A factory worker, aged 20, has received compensation of £8,000 after his boss labelled him a “spoilt child” and a “jumped up know-it-all” in an argument. 

Jake Rawnsley has won a payout of £8,000 after an employment tribunal found that he was unfairly dismissed by his company.

Working for Queniborough Aluminium Services in Leicester, Mr. Rawnsley had been employed by the firm for three years before the confrontation happened.

Mr. Rawnsley told the tribunal that he had a confrontation with his managing director, Mr. Beall, which culminated in a physical altercation.

According to court documents, Mr. Rawnsley asked his manager whether other people should be assisting him with the work he was instructed to carry out.

However, Mr. Beall responded to this by striking Mr. Rawnsley before pushing him and telling him to leave the premises.

Mr. Rawnsley left and subsequently went to his GP the following day in order to receive a sick note which allowed him time off work due to stress.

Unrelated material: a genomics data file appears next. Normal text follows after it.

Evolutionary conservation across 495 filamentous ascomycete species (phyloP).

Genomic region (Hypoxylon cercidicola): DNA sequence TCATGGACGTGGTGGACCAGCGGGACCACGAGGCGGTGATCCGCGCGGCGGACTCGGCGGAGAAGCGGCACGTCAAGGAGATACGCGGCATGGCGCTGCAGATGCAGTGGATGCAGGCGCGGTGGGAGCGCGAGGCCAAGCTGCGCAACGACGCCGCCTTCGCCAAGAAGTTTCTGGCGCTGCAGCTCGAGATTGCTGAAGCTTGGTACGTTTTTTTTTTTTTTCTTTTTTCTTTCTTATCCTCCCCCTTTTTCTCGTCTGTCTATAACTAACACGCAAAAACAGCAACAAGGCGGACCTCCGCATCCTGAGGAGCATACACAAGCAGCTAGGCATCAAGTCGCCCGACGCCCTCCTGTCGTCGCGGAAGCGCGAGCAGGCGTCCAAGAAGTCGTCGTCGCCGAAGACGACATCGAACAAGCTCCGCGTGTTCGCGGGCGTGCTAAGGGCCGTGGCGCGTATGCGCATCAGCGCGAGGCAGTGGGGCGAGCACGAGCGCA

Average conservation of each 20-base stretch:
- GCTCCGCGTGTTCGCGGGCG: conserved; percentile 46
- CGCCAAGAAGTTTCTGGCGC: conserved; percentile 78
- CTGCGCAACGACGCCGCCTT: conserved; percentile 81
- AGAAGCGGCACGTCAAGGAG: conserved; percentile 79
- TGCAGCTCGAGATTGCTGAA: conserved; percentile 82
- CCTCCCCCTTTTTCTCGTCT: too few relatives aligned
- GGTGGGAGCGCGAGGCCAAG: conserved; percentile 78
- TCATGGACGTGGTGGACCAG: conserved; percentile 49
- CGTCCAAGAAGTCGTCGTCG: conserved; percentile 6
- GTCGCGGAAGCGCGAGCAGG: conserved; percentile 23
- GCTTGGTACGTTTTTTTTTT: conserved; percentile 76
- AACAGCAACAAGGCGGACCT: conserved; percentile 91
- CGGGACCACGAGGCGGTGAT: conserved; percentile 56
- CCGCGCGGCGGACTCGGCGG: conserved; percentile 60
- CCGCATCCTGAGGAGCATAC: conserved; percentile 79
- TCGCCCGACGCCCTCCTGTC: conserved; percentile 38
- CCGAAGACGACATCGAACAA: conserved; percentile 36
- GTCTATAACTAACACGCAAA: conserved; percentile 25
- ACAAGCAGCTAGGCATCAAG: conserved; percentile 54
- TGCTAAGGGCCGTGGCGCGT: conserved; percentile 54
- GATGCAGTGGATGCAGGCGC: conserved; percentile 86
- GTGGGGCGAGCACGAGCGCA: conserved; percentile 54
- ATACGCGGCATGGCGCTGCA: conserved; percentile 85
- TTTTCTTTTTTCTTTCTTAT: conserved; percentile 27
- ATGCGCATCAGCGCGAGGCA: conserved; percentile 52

Three days into Mr. Rawnsley’s leave, he received a letter from the company. In this letter, Mr. Beall, the managing director, branded Mr. Rawnsley a “jumped up, know it all, spoilt child”.

The letter concluded with the statement: “So the QAS official position is as of today you have resigned, should this not be the case you would be dismissed for gross insubordination”.

In light of this, the employment tribunal found that Mr. Beall was guilty of age discrimination due to referring to the 20 year old factory worker as a “spoilt child”. As a direct result of this, it was deduced that Mr. Rawnsley had been subject to less favourable treatment as a result of his age.

The Judge also stated there was “no justification” for the assault on Mr. Rawnsley and, therefore, stated it was “difficult to envisage circumstances in which such a dismissal could be anything other than unfair.”

The employment tribunal awarded Mr Rawnsley a total of £7,949.96, including more than £5,000 for unfair dismissal and £1,000 for ‘injury to feelings’.





Monica Sharma is an English Literature graduate from the University of Warwick. As Editor for HRreview, her particular interests in HR include issues concerning diversity, employment law and wellbeing in the workplace. Alongside this, she has written for student publications in both England and Canada. Monica has also presented her academic work concerning the relationship between legal systems, sexual harassment and racism at a university conference at the University of Western Ontario, Canada.